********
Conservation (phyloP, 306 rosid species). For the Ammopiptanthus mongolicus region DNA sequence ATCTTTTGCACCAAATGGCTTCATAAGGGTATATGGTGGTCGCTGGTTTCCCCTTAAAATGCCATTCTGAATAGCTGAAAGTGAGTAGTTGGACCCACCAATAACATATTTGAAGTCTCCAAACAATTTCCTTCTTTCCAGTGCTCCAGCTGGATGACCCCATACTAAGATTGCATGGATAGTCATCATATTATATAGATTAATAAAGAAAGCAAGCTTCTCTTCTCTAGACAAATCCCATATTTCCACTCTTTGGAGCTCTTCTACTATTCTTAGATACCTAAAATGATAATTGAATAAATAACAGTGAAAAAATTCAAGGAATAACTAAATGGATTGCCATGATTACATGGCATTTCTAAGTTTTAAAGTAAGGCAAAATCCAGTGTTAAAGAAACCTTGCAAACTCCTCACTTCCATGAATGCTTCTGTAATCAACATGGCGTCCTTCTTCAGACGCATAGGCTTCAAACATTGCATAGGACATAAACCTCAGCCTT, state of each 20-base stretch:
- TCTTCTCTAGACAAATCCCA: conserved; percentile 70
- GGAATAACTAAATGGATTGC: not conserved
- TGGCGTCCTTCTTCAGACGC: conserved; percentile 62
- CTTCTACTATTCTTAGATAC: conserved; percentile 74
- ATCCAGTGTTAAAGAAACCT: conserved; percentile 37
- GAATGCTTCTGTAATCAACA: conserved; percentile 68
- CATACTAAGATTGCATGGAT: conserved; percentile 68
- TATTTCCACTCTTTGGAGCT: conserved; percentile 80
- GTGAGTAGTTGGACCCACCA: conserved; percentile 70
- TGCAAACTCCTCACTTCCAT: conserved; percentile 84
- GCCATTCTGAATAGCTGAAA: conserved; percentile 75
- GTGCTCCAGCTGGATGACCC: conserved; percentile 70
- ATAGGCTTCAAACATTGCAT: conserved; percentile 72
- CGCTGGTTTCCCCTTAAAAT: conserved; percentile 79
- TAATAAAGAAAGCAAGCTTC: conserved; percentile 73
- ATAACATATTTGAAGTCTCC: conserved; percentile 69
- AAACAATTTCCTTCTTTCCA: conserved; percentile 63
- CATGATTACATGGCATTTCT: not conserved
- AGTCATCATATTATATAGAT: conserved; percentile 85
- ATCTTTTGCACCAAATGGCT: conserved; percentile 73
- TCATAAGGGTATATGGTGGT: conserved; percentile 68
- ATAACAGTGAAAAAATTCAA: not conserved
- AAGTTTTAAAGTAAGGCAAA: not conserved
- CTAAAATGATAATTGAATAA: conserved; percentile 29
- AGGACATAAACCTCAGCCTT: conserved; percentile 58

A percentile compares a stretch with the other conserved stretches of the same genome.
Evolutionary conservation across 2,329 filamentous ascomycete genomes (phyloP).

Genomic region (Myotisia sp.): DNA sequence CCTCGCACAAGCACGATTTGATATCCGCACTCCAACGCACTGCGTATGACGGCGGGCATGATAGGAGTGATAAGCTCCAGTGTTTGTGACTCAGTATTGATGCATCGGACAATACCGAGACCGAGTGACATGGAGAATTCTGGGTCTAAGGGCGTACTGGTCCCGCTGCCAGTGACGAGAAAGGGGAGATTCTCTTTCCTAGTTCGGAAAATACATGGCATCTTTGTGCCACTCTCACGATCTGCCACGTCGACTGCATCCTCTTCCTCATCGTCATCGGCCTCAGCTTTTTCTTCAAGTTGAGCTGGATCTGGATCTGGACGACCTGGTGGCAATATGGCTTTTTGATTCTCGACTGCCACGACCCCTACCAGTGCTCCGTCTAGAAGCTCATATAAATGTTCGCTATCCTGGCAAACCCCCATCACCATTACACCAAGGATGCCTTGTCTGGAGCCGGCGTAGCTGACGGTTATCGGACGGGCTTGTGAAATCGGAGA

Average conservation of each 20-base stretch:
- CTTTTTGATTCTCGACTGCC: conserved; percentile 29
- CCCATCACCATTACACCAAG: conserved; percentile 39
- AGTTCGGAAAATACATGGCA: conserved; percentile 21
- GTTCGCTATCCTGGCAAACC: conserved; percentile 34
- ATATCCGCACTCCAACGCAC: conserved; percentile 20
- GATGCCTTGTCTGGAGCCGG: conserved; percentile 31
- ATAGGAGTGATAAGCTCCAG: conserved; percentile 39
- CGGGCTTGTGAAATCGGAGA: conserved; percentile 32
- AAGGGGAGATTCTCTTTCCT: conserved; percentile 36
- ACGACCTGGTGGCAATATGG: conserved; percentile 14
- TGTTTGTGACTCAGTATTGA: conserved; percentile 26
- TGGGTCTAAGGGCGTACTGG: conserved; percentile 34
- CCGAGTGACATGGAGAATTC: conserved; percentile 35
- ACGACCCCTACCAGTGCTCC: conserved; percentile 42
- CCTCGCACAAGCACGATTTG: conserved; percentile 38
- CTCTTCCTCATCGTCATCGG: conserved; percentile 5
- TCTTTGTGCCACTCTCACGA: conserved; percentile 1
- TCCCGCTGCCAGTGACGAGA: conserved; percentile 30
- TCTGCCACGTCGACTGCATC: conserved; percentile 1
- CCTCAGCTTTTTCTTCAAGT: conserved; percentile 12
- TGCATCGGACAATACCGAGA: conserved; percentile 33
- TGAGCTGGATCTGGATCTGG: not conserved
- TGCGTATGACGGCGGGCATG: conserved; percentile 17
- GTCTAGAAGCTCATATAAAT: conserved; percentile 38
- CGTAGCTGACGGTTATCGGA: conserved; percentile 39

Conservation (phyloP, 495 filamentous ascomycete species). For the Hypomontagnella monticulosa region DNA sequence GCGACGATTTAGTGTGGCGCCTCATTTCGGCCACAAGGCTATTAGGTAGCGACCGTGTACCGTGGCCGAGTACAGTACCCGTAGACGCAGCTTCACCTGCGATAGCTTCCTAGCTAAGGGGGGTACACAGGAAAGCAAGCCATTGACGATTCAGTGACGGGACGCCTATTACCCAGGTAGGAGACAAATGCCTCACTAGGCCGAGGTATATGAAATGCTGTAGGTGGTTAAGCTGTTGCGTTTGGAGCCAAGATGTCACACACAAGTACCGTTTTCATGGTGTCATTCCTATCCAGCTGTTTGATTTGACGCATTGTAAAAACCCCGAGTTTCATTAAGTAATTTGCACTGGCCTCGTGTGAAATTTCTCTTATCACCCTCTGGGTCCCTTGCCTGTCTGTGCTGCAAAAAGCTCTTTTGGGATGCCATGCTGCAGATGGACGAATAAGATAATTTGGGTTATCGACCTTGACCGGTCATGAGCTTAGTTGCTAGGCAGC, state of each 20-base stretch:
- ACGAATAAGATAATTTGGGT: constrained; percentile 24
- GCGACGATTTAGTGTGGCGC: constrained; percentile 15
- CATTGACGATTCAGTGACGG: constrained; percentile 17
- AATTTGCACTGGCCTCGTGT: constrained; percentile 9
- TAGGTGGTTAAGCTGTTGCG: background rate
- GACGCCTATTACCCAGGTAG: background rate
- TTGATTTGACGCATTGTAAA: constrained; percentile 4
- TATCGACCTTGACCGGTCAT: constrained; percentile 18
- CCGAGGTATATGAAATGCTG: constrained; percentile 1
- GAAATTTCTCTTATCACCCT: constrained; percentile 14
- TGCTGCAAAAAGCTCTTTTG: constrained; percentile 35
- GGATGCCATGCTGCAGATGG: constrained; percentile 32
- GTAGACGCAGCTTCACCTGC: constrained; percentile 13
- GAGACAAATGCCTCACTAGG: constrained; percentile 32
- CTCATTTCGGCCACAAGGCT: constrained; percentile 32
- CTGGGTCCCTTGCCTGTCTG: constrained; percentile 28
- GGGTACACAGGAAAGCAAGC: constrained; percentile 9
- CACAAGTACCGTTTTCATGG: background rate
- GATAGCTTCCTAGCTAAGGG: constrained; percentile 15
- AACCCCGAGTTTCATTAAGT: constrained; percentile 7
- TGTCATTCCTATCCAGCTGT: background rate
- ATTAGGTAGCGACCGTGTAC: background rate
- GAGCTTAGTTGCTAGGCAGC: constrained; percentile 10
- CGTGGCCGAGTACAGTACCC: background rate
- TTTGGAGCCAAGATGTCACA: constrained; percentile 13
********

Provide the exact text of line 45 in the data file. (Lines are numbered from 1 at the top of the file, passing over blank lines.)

- CCTCGCACAAGCACGATTTG: conserved; percentile 38